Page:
The pictures below were kindly taken by our friend and colleague Tracy Foster:
Back down in the studio in W. London for a smashing time with Bong, Little Matt & Ek.
Dee Isaacs had secured the funding and completed the massive amount of preperation work on her next project The Quicken Tree and now approached me again as a Live Theatre / Sound Projection consultant really. This was a big project, not only in terms of the size of the cast, made up of local school children and professional actors but also in the amount of area that we had to physically cover during the show as this would be a ‘follow the actors’ Promenade Performance with a musical twist.
Each scene was set in a different location throughout the Royal Botanic Gardens in Edinburgh. Radio mics to the rescue, well yes but not without interference brought on my the radio controlled sprinkler systems… A fantastic lesson to learn! In the end we went for multiple ‘sound pods’ for each scene, with their own mixer, playback and small audio effects rig. This approach also allowed us to record the mixer output, allowing the video team to use this audio feed for their side of production.
A wonderful uplifting project. A challenge, cold, wet and very much worth it.
Below was taken from Dee’s website here, but do please read on…
Follow our night on a magical adventure through the Garden. Will he succumb to the dark forces of the Enchantress Error, or can the Fairy Queen save him from himself?
The Quicken Tree was inspired by the second book of Edmund Spenser’s epic romance The Fairie Queen, first published in 1590, and written by Katherine Craik. The performance promenade took place in March 2011 at the Royal Botanic Gardens Edinburgh.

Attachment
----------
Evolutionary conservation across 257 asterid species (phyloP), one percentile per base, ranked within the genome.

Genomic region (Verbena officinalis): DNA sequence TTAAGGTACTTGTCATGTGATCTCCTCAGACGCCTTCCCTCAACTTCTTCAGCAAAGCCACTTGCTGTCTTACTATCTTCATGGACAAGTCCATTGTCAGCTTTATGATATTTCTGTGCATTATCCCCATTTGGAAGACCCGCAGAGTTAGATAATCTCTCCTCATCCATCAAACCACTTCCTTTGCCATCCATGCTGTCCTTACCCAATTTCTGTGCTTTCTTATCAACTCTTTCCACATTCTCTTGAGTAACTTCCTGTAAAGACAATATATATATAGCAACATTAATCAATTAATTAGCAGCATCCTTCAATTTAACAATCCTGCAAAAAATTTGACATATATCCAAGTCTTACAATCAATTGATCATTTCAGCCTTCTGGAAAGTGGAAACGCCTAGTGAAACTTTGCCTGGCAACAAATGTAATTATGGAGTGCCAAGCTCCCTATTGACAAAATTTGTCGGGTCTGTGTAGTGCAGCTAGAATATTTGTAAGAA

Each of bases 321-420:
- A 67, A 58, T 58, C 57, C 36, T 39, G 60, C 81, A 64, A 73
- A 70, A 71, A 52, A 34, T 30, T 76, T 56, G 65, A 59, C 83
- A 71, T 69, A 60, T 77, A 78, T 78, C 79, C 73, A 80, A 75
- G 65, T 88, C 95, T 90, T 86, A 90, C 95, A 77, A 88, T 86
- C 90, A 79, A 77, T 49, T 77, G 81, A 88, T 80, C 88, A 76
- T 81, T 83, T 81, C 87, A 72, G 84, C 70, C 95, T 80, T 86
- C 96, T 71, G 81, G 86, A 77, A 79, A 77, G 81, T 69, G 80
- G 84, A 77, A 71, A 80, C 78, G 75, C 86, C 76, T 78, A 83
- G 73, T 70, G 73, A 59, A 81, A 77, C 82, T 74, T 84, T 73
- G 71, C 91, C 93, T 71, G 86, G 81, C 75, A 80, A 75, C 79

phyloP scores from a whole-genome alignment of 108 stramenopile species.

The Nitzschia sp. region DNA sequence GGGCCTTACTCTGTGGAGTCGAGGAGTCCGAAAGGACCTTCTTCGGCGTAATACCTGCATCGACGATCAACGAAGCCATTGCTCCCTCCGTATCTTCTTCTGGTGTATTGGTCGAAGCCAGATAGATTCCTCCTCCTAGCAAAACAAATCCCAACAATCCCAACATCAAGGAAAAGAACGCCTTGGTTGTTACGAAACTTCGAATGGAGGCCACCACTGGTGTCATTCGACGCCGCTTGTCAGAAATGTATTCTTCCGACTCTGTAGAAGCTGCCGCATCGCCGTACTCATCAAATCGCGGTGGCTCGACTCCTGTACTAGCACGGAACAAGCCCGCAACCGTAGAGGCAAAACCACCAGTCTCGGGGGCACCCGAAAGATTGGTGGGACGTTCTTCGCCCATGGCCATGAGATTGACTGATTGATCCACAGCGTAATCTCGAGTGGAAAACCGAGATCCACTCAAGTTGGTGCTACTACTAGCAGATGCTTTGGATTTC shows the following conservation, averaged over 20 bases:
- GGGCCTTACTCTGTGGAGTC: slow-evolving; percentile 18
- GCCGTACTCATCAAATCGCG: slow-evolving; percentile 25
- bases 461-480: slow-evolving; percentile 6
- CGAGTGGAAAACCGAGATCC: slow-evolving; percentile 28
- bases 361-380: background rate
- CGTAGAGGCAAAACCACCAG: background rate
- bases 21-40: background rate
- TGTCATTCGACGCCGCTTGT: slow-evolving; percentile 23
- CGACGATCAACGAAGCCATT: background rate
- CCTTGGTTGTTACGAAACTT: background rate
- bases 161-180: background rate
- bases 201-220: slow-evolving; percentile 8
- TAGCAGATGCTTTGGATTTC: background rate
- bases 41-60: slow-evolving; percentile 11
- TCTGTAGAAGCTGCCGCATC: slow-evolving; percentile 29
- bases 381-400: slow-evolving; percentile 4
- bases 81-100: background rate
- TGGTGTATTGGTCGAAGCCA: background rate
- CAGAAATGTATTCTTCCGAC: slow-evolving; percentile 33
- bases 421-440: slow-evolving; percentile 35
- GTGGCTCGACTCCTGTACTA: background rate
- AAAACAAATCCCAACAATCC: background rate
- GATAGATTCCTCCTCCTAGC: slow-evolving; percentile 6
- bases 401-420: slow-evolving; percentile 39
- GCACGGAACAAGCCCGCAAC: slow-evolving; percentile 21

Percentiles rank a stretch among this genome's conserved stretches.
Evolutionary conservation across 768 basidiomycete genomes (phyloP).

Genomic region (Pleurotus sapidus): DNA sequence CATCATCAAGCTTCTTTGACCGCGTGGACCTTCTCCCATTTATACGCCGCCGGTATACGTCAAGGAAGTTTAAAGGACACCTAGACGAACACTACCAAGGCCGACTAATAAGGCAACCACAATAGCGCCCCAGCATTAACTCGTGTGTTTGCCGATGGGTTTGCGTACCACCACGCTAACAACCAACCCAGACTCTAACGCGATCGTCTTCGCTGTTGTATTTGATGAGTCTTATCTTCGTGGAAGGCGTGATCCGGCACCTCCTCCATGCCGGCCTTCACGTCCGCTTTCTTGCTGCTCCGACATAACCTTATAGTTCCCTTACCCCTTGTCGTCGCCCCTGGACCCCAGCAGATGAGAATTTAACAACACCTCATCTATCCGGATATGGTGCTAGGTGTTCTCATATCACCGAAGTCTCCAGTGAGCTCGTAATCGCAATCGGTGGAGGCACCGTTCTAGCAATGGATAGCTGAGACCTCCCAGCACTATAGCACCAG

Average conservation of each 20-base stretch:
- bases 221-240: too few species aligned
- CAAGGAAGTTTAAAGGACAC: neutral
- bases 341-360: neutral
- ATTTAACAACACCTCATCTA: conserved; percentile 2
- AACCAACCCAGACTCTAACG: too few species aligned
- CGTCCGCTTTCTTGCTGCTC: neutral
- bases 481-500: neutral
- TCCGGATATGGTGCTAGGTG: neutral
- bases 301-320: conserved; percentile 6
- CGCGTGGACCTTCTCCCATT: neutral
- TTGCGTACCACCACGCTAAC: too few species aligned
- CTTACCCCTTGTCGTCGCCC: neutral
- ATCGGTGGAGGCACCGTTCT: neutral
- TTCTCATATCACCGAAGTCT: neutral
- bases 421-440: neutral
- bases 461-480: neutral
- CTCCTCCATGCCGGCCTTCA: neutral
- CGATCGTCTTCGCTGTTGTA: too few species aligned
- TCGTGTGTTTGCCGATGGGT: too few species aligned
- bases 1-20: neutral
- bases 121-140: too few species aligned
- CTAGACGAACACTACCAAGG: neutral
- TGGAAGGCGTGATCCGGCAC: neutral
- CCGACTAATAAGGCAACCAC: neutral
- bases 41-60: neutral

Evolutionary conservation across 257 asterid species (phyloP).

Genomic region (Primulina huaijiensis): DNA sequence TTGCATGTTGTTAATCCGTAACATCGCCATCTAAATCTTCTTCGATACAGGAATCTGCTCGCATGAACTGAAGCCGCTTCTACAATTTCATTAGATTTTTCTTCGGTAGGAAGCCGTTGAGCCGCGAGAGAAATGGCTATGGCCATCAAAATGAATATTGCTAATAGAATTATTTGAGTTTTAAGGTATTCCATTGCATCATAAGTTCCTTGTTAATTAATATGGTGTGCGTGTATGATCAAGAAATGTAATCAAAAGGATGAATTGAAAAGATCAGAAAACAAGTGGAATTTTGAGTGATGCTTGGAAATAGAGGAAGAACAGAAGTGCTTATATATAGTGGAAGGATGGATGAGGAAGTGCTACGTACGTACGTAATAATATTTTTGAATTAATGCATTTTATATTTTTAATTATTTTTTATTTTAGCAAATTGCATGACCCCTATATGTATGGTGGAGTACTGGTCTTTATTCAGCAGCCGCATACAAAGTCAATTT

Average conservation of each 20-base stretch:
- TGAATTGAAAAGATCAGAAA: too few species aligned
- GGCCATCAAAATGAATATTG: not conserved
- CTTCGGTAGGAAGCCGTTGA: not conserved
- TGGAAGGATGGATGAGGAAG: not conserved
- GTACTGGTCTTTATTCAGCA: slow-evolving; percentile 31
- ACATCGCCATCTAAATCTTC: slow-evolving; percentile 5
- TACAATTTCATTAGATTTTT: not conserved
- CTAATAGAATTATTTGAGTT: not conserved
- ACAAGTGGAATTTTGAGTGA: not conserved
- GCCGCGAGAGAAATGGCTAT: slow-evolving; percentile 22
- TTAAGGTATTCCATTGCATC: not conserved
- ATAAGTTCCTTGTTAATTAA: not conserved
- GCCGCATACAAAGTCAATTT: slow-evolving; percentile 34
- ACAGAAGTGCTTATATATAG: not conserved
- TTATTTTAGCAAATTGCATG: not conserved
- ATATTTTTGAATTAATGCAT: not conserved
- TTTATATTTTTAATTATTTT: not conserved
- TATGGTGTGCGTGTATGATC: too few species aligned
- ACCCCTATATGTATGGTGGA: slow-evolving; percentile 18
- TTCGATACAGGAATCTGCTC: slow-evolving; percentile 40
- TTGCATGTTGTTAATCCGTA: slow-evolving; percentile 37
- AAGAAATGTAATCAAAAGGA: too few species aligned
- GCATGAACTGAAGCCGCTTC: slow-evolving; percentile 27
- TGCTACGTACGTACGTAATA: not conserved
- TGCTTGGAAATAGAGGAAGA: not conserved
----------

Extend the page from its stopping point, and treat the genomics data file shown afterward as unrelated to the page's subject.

This is the 5th in a series of highly successful shows that have been staged in the Garden and conceived by composer Dee Isaacs. Primary school children form the City of Edinburgh have worked with a team of University music students.
“Each group rehearsed their part separately coming together for intensive rehearsals as part of a team of 100 people who have created this performance. The performance is a real collaboration and sharing of vision and ideas but is is the children and students who have carried forward that vision with enthusiasm and great energy.” – Dee Isaacs
The Quicken Tree!
The Quicken Tree!
Lost are the woods,
Lost are the trees,
Lost are the flowers,
and pleasing melodies.
In one day, all things will pass –
Of mortal life the leaf, the
bud, the flower.
In one day, all things must pass.
But let us go, while weather
serves, and wind.
DEE ISAACS, composer, performer, animateur, and lecturer contacted me to deal with the live sound side of the project. We were to perform and record in the Queen’s Hall in Edinburgh, Scotland. This was the first time that I’d worked with Dee but afterwards we were sure that we’d be working together again.
Below was taken from Dee’s website here, but do please read on…
Whilst we all began with our discovery and understanding of the text we have also worked from a musical score and added visual interpretation in animation. Colerdige’s text was a rich source full of colour and sounds. We have also drawn on complimentary texts by T. S. Elliot, Pablo Neruda and others who took their inspiration from the sea.”
On the 28th February and 1st March 2009, The Rime of the Ancient Mariner, Samuel Taylor Coleridge’s epic sea voyage, was retold through image and sound. Fifty musicians and artists transformed The Queen’s Hall and took the audience on a long and unforgettable voyage.
The performance was a collaboration between Music in the Community and Sound Design at The University of Edinburgh, and Animation at Edinburgh College of Art, starring John Bett as The Mariner.
The adaptation of Colerdige’s work took participants and audience on a transformative journey, crossing both physical boundaries, across oceans, and metaphysical boundaries into an otherworldliness. The music celebrated the richness of both Western and non-Westerns cultures.
Excerpt from The Rime
by Samuel Taylor Coleridge:
About, about, in reel and rout
The death-fires danced at night;
The water, like a witch’s oils,
Burnt green, and blue, and white.
And some in dreams assured were
On the Spirit that plagued us so;
Nine fathom deep he had followed us
From the land of mist and snow.
And every tongue, through utter drought,
Was withered at the root;
We could not speak, no more than if
We had been choked with soot.
An! well-a-day! what evil looks
Had I from old and young!
Instead of the cross, the Albatross
About my neck was hung.